Sprinkles Global Health Initiative
The Problem
Micronutrient deficiencies are a form of malnutrition caused by an insufficient uptake of vitamins and minerals (also known as micronutrients), which are essential for human health, growth and development.

This form of malnutrition is often a major public health problem in populations in the developing world where the availability of a diverse supply of foods is limited. Micronutrient deficiencies put people at increased risk of early mortality, disease, and disability. Among the populations most vulnerable to micronutrient malnutrition are infants, young children and pregnant women, due to their higher dietary requirements.

Micronutrient deficiencies are a significant cause of illness and premature death throughout the world. This is particularly true in the developing world, where nearly 20% of the population suffers from iodine deficiency, about 25% of children have sub-clinical vitamin A deficiency, and 40-60% suffer from anemia. The global prevalence of individuals with iron deficiency and anemia which was estimated to be 1 billion in 1990 is now in the range of 2 billion. The WHO estimates that every second pregnant woman and 40% of preschool children in developing countries are anemic.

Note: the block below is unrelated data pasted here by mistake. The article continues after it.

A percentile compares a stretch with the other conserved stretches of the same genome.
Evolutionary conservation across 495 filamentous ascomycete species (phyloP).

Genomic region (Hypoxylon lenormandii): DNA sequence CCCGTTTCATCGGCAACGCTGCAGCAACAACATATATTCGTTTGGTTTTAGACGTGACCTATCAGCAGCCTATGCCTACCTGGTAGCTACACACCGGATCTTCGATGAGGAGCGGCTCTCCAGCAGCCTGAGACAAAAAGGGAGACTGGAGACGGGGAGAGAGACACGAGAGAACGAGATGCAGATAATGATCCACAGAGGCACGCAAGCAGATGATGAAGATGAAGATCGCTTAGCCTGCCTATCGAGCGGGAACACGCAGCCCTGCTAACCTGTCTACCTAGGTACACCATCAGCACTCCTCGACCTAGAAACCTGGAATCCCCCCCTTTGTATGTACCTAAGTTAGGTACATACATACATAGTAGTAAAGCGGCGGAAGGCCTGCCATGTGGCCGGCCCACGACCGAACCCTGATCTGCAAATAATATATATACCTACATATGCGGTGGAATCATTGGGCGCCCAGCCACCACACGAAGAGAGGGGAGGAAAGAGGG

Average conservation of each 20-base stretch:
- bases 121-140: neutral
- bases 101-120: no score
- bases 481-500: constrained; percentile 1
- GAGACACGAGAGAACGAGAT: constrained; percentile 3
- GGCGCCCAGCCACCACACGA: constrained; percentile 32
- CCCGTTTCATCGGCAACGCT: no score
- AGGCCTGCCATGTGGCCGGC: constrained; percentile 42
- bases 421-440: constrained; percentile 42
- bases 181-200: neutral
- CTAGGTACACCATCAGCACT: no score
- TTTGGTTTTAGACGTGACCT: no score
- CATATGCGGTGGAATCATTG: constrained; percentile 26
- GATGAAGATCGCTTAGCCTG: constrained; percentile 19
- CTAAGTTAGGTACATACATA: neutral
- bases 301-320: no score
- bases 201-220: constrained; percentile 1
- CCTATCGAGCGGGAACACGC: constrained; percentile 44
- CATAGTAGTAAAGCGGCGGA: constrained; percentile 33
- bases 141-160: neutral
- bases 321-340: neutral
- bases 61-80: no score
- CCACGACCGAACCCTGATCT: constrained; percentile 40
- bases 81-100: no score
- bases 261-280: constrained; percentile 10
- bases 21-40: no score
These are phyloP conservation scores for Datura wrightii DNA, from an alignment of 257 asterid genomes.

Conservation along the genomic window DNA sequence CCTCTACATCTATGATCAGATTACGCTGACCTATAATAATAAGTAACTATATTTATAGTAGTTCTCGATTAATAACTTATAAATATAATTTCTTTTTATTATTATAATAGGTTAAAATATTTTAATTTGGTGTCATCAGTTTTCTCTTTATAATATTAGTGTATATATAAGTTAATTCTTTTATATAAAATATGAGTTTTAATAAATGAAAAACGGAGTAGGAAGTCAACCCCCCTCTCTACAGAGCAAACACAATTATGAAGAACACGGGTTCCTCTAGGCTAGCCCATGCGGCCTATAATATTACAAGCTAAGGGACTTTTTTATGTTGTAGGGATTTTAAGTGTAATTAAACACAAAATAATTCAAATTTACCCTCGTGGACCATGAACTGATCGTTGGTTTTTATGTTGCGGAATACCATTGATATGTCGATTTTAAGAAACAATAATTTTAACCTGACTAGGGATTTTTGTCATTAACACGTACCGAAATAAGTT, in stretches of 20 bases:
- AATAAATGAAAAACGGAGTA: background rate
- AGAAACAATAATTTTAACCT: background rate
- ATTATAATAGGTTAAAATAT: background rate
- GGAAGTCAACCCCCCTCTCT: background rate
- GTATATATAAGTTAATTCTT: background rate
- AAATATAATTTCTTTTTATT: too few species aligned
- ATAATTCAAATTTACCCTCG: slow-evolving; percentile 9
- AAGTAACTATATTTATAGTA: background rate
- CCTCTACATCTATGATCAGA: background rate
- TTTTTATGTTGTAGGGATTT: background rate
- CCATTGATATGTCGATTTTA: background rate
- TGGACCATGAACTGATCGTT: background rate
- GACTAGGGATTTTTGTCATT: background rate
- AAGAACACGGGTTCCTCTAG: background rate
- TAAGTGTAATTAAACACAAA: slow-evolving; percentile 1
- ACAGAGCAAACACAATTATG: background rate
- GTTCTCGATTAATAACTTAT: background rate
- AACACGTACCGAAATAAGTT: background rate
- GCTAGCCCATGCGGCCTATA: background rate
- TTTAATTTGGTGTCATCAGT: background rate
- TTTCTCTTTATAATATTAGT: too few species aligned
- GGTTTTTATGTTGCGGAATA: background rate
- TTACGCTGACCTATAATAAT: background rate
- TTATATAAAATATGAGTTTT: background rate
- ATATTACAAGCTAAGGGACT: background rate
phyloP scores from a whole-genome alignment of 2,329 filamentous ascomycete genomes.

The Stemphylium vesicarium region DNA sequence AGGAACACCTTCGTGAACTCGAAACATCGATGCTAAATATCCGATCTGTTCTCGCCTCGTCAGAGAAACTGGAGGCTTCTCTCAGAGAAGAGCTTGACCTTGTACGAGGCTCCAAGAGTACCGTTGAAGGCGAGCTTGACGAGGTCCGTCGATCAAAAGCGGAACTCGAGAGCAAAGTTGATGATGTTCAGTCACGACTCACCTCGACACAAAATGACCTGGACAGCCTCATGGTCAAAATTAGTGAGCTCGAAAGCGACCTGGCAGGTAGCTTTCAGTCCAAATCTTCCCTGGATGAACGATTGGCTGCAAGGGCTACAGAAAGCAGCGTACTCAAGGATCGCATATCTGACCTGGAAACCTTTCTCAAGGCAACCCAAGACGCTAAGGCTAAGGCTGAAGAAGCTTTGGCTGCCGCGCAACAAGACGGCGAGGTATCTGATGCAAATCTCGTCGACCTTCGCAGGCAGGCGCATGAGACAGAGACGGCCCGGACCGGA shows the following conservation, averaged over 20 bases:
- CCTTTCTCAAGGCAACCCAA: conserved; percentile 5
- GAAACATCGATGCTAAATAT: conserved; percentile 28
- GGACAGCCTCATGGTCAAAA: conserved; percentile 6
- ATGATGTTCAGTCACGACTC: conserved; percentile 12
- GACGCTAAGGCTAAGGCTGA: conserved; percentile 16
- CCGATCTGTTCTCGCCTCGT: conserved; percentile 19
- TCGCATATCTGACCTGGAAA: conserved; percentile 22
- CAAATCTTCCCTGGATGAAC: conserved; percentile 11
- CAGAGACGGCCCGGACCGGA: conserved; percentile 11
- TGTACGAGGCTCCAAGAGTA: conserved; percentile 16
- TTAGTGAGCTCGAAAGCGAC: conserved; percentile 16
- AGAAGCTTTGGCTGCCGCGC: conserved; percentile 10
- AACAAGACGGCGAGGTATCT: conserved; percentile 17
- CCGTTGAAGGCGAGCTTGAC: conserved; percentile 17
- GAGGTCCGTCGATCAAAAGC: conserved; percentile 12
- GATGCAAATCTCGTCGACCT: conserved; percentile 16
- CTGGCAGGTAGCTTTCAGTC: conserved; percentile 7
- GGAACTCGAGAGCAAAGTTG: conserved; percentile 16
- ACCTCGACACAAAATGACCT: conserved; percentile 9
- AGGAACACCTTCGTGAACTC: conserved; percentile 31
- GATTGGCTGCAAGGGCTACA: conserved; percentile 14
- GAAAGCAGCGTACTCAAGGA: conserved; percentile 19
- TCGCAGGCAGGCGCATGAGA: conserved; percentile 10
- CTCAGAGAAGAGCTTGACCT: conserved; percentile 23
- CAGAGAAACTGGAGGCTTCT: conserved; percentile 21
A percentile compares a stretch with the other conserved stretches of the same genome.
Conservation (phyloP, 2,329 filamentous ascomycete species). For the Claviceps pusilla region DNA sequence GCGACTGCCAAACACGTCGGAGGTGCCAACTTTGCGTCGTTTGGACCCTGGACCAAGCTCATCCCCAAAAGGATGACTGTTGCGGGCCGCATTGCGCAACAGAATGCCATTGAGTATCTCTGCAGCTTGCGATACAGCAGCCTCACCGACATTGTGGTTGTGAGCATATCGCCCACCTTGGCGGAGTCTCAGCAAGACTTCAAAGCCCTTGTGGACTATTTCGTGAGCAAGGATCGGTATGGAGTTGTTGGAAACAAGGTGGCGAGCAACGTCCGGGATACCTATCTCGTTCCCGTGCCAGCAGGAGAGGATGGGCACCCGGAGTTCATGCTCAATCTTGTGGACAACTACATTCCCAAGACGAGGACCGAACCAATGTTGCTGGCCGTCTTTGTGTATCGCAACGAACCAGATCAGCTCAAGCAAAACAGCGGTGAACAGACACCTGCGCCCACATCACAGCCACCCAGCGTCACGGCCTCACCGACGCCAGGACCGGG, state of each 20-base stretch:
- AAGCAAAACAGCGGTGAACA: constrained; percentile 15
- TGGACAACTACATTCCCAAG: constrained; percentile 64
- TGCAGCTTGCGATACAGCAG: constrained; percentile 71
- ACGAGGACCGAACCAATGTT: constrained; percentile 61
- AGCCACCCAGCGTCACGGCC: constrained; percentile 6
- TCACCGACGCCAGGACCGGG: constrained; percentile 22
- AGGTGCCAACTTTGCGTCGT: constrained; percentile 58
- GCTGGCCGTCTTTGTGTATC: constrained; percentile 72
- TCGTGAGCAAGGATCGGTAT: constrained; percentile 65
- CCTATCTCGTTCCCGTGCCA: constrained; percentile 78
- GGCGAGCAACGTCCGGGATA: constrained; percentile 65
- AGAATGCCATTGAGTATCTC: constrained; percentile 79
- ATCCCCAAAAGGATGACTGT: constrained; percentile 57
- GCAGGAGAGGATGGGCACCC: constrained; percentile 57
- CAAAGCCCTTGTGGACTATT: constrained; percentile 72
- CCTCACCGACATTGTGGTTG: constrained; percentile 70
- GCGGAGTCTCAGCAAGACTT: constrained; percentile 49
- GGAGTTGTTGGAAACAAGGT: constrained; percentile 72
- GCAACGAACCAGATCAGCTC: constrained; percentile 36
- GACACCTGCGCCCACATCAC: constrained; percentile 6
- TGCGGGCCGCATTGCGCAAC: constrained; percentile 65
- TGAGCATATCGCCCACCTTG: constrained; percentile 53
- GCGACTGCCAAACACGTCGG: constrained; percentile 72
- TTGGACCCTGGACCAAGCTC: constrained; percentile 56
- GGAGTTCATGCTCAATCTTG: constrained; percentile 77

Micronutrient deficiencies also lead to impaired growth and cognitive development, birth defects, cretinism, and blindness, as well as decreased school and work performance and poor general health. There is evidence that iron deficiency may affect the economy of countries, with reductions of up to 2% of their GDP.

The overarching nature of the problem was described at the Copenhagen Consensus (2008) led by top international economists who prioritized interventions to advance the lives of people living in developing countries. Controlling micronutrient deficiencies, specifically vitamin A, zinc, iodine and iron, was ranked as the highest and third highest priority among 30 proposed solutions.

Addressing micronutrient deficiencies will also help bring us closer to achieving five of the eight Millennium Development Goals for 2015 (eradicate extreme hunger and poverty, achieve universal primary education, reduce child mortality, improve maternal health, and combat HIV/AIDS, malaria and other diseases).

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